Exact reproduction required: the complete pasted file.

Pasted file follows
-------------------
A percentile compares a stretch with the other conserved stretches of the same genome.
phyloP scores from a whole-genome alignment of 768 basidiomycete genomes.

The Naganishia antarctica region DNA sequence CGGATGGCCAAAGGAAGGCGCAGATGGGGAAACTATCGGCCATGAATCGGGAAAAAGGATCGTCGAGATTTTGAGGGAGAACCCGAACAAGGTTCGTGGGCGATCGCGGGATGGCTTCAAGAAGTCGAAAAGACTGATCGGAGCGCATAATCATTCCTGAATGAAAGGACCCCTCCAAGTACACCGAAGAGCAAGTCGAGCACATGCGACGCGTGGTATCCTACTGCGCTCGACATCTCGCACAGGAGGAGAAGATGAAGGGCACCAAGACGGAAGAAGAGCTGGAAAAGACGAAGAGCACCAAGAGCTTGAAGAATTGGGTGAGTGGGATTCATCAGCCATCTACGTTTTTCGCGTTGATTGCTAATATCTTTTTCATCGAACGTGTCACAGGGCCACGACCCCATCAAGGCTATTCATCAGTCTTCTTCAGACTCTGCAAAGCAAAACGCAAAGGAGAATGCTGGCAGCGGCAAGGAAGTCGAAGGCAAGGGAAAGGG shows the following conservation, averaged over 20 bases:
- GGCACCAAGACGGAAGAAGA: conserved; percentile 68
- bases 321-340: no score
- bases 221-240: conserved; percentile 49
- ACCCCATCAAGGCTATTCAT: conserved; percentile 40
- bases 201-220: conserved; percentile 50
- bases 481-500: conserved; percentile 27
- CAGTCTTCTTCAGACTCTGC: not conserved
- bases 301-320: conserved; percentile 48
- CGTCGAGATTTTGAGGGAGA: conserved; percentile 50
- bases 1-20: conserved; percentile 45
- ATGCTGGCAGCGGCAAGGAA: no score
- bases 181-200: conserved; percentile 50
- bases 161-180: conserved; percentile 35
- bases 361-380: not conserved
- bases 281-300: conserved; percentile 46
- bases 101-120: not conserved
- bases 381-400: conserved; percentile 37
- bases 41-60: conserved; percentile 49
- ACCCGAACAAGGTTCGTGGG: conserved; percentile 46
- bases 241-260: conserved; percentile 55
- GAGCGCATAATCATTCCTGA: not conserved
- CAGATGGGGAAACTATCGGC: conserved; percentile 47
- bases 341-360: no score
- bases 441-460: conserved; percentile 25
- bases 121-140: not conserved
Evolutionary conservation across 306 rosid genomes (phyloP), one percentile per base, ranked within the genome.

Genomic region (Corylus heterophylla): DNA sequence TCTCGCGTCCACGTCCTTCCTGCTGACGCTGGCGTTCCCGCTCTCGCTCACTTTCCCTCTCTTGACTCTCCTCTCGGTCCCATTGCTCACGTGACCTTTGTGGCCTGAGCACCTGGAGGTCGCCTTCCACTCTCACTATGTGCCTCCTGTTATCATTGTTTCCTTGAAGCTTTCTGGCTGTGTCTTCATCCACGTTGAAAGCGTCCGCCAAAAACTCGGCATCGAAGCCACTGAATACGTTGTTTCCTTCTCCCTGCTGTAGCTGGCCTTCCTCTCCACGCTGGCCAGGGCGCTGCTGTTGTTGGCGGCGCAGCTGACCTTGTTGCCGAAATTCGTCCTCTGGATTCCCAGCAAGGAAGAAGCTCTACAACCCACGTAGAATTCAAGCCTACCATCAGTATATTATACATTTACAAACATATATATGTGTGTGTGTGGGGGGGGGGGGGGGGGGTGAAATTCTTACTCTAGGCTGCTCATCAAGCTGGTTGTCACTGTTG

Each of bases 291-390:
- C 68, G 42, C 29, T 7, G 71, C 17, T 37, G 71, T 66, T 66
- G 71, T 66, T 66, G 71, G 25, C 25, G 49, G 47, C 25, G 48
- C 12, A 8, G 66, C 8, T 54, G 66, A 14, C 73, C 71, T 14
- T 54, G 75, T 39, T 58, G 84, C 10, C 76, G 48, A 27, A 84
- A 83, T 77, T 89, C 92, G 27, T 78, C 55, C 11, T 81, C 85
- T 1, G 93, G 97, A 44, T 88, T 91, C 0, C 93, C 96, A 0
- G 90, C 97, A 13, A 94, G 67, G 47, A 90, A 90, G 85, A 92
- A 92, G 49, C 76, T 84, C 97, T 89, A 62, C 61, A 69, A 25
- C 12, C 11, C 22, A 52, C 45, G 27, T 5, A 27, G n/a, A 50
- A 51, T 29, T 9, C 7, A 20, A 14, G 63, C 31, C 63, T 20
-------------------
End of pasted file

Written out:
A percentile compares a stretch with the other conserved stretches of the same genome.
phyloP scores from a whole-genome alignment of 768 basidiomycete genomes.

The Naganishia antarctica region DNA sequence CGGATGGCCAAAGGAAGGCGCAGATGGGGAAACTATCGGCCATGAATCGGGAAAAAGGATCGTCGAGATTTTGAGGGAGAACCCGAACAAGGTTCGTGGGCGATCGCGGGATGGCTTCAAGAAGTCGAAAAGACTGATCGGAGCGCATAATCATTCCTGAATGAAAGGACCCCTCCAAGTACACCGAAGAGCAAGTCGAGCACATGCGACGCGTGGTATCCTACTGCGCTCGACATCTCGCACAGGAGGAGAAGATGAAGGGCACCAAGACGGAAGAAGAGCTGGAAAAGACGAAGAGCACCAAGAGCTTGAAGAATTGGGTGAGTGGGATTCATCAGCCATCTACGTTTTTCGCGTTGATTGCTAATATCTTTTTCATCGAACGTGTCACAGGGCCACGACCCCATCAAGGCTATTCATCAGTCTTCTTCAGACTCTGCAAAGCAAAACGCAAAGGAGAATGCTGGCAGCGGCAAGGAAGTCGAAGGCAAGGGAAAGGG shows the following conservation, averaged over 20 bases:
- GGCACCAAGACGGAAGAAGA: conserved; percentile 68
- bases 321-340: no score
- bases 221-240: conserved; percentile 49
- ACCCCATCAAGGCTATTCAT: conserved; percentile 40
- bases 201-220: conserved; percentile 50
- bases 481-500: conserved; percentile 27
- CAGTCTTCTTCAGACTCTGC: not conserved
- bases 301-320: conserved; percentile 48
- CGTCGAGATTTTGAGGGAGA: conserved; percentile 50
- bases 1-20: conserved; percentile 45
- ATGCTGGCAGCGGCAAGGAA: no score
- bases 181-200: conserved; percentile 50
- bases 161-180: conserved; percentile 35
- bases 361-380: not conserved
- bases 281-300: conserved; percentile 46
- bases 101-120: not conserved
- bases 381-400: conserved; percentile 37
- bases 41-60: conserved; percentile 49
- ACCCGAACAAGGTTCGTGGG: conserved; percentile 46
- bases 241-260: conserved; percentile 55
- GAGCGCATAATCATTCCTGA: not conserved
- CAGATGGGGAAACTATCGGC: conserved; percentile 47
- bases 341-360: no score
- bases 441-460: conserved; percentile 25
- bases 121-140: not conserved
Evolutionary conservation across 306 rosid genomes (phyloP), one percentile per base, ranked within the genome.

Genomic region (Corylus heterophylla): DNA sequence TCTCGCGTCCACGTCCTTCCTGCTGACGCTGGCGTTCCCGCTCTCGCTCACTTTCCCTCTCTTGACTCTCCTCTCGGTCCCATTGCTCACGTGACCTTTGTGGCCTGAGCACCTGGAGGTCGCCTTCCACTCTCACTATGTGCCTCCTGTTATCATTGTTTCCTTGAAGCTTTCTGGCTGTGTCTTCATCCACGTTGAAAGCGTCCGCCAAAAACTCGGCATCGAAGCCACTGAATACGTTGTTTCCTTCTCCCTGCTGTAGCTGGCCTTCCTCTCCACGCTGGCCAGGGCGCTGCTGTTGTTGGCGGCGCAGCTGACCTTGTTGCCGAAATTCGTCCTCTGGATTCCCAGCAAGGAAGAAGCTCTACAACCCACGTAGAATTCAAGCCTACCATCAGTATATTATACATTTACAAACATATATATGTGTGTGTGTGGGGGGGGGGGGGGGGGGTGAAATTCTTACTCTAGGCTGCTCATCAAGCTGGTTGTCACTGTTG

Each of bases 291-390:
- C 68, G 42, C 29, T 7, G 71, C 17, T 37, G 71, T 66, T 66
- G 71, T 66, T 66, G 71, G 25, C 25, G 49, G 47, C 25, G 48
- C 12, A 8, G 66, C 8, T 54, G 66, A 14, C 73, C 71, T 14
- T 54, G 75, T 39, T 58, G 84, C 10, C 76, G 48, A 27, A 84
- A 83, T 77, T 89, C 92, G 27, T 78, C 55, C 11, T 81, C 85
- T 1, G 93, G 97, A 44, T 88, T 91, C 0, C 93, C 96, A 0
- G 90, C 97, A 13, A 94, G 67, G 47, A 90, A 90, G 85, A 92
- A 92, G 49, C 76, T 84, C 97, T 89, A 62, C 61, A 69, A 25
- C 12, C 11, C 22, A 52, C 45, G 27, T 5, A 27, G n/a, A 50
- A 51, T 29, T 9, C 7, A 20, A 14, G 63, C 31, C 63, T 20